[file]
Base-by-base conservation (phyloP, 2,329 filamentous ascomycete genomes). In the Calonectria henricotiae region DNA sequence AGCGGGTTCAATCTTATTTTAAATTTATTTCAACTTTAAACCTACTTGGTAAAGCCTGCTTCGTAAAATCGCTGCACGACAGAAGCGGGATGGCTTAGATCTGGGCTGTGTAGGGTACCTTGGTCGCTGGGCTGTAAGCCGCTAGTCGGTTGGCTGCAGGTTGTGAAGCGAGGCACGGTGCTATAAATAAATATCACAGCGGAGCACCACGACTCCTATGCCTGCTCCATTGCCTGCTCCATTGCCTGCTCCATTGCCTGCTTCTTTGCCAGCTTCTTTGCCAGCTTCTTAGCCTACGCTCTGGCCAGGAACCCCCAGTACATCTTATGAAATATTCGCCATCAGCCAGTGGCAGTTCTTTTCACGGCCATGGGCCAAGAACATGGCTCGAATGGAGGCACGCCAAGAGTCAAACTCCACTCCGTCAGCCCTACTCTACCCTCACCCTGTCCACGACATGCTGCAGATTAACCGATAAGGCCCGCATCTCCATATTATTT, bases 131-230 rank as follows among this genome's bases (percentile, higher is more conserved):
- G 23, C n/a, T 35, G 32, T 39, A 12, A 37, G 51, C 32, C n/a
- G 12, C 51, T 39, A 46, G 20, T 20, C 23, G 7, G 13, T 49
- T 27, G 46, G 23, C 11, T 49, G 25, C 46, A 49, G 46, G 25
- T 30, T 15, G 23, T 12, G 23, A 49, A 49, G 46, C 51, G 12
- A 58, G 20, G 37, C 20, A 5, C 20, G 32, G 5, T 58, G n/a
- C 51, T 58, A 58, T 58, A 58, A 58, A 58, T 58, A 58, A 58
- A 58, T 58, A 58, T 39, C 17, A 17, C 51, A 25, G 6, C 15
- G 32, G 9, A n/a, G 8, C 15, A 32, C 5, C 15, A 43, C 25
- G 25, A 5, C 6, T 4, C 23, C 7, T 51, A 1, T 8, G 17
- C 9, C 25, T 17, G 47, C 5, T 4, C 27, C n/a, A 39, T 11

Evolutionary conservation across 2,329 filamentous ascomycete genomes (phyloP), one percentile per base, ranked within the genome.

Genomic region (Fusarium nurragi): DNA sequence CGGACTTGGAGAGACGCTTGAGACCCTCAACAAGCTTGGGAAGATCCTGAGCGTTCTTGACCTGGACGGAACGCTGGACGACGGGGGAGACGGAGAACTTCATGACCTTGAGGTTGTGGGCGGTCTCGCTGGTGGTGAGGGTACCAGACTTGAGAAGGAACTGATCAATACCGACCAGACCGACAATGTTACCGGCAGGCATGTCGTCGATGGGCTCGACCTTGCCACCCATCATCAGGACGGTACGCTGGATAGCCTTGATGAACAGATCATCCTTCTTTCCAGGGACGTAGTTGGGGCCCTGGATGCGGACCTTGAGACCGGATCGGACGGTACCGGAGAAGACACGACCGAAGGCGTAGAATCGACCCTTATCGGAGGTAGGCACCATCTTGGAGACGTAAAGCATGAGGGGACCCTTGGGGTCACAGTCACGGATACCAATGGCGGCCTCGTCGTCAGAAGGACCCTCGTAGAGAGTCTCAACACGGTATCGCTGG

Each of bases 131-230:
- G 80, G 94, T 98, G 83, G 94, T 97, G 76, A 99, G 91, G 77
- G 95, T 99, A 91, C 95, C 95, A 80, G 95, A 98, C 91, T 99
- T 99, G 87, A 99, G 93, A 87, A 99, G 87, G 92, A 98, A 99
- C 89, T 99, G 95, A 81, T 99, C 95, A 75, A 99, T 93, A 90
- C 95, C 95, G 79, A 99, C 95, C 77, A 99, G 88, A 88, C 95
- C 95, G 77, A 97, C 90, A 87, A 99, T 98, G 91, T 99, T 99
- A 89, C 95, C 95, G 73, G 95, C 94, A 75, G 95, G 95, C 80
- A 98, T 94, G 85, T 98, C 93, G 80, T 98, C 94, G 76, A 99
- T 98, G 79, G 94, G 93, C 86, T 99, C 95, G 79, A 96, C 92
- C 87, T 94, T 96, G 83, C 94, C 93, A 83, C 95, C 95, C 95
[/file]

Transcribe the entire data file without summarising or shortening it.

Base-by-base conservation (phyloP, 2,329 filamentous ascomycete genomes). In the Calonectria henricotiae region DNA sequence AGCGGGTTCAATCTTATTTTAAATTTATTTCAACTTTAAACCTACTTGGTAAAGCCTGCTTCGTAAAATCGCTGCACGACAGAAGCGGGATGGCTTAGATCTGGGCTGTGTAGGGTACCTTGGTCGCTGGGCTGTAAGCCGCTAGTCGGTTGGCTGCAGGTTGTGAAGCGAGGCACGGTGCTATAAATAAATATCACAGCGGAGCACCACGACTCCTATGCCTGCTCCATTGCCTGCTCCATTGCCTGCTCCATTGCCTGCTTCTTTGCCAGCTTCTTTGCCAGCTTCTTAGCCTACGCTCTGGCCAGGAACCCCCAGTACATCTTATGAAATATTCGCCATCAGCCAGTGGCAGTTCTTTTCACGGCCATGGGCCAAGAACATGGCTCGAATGGAGGCACGCCAAGAGTCAAACTCCACTCCGTCAGCCCTACTCTACCCTCACCCTGTCCACGACATGCTGCAGATTAACCGATAAGGCCCGCATCTCCATATTATTT, bases 131-230 rank as follows among this genome's bases (percentile, higher is more conserved):
- G 23, C n/a, T 35, G 32, T 39, A 12, A 37, G 51, C 32, C n/a
- G 12, C 51, T 39, A 46, G 20, T 20, C 23, G 7, G 13, T 49
- T 27, G 46, G 23, C 11, T 49, G 25, C 46, A 49, G 46, G 25
- T 30, T 15, G 23, T 12, G 23, A 49, A 49, G 46, C 51, G 12
- A 58, G 20, G 37, C 20, A 5, C 20, G 32, G 5, T 58, G n/a
- C 51, T 58, A 58, T 58, A 58, A 58, A 58, T 58, A 58, A 58
- A 58, T 58, A 58, T 39, C 17, A 17, C 51, A 25, G 6, C 15
- G 32, G 9, A n/a, G 8, C 15, A 32, C 5, C 15, A 43, C 25
- G 25, A 5, C 6, T 4, C 23, C 7, T 51, A 1, T 8, G 17
- C 9, C 25, T 17, G 47, C 5, T 4, C 27, C n/a, A 39, T 11

Evolutionary conservation across 2,329 filamentous ascomycete genomes (phyloP), one percentile per base, ranked within the genome.

Genomic region (Fusarium nurragi): DNA sequence CGGACTTGGAGAGACGCTTGAGACCCTCAACAAGCTTGGGAAGATCCTGAGCGTTCTTGACCTGGACGGAACGCTGGACGACGGGGGAGACGGAGAACTTCATGACCTTGAGGTTGTGGGCGGTCTCGCTGGTGGTGAGGGTACCAGACTTGAGAAGGAACTGATCAATACCGACCAGACCGACAATGTTACCGGCAGGCATGTCGTCGATGGGCTCGACCTTGCCACCCATCATCAGGACGGTACGCTGGATAGCCTTGATGAACAGATCATCCTTCTTTCCAGGGACGTAGTTGGGGCCCTGGATGCGGACCTTGAGACCGGATCGGACGGTACCGGAGAAGACACGACCGAAGGCGTAGAATCGACCCTTATCGGAGGTAGGCACCATCTTGGAGACGTAAAGCATGAGGGGACCCTTGGGGTCACAGTCACGGATACCAATGGCGGCCTCGTCGTCAGAAGGACCCTCGTAGAGAGTCTCAACACGGTATCGCTGG

Each of bases 131-230:
- G 80, G 94, T 98, G 83, G 94, T 97, G 76, A 99, G 91, G 77
- G 95, T 99, A 91, C 95, C 95, A 80, G 95, A 98, C 91, T 99
- T 99, G 87, A 99, G 93, A 87, A 99, G 87, G 92, A 98, A 99
- C 89, T 99, G 95, A 81, T 99, C 95, A 75, A 99, T 93, A 90
- C 95, C 95, G 79, A 99, C 95, C 77, A 99, G 88, A 88, C 95
- C 95, G 77, A 97, C 90, A 87, A 99, T 98, G 91, T 99, T 99
- A 89, C 95, C 95, G 73, G 95, C 94, A 75, G 95, G 95, C 80
- A 98, T 94, G 85, T 98, C 93, G 80, T 98, C 94, G 76, A 99
- T 98, G 79, G 94, G 93, C 86, T 99, C 95, G 79, A 96, C 92
- C 87, T 94, T 96, G 83, C 94, C 93, A 83, C 95, C 95, C 95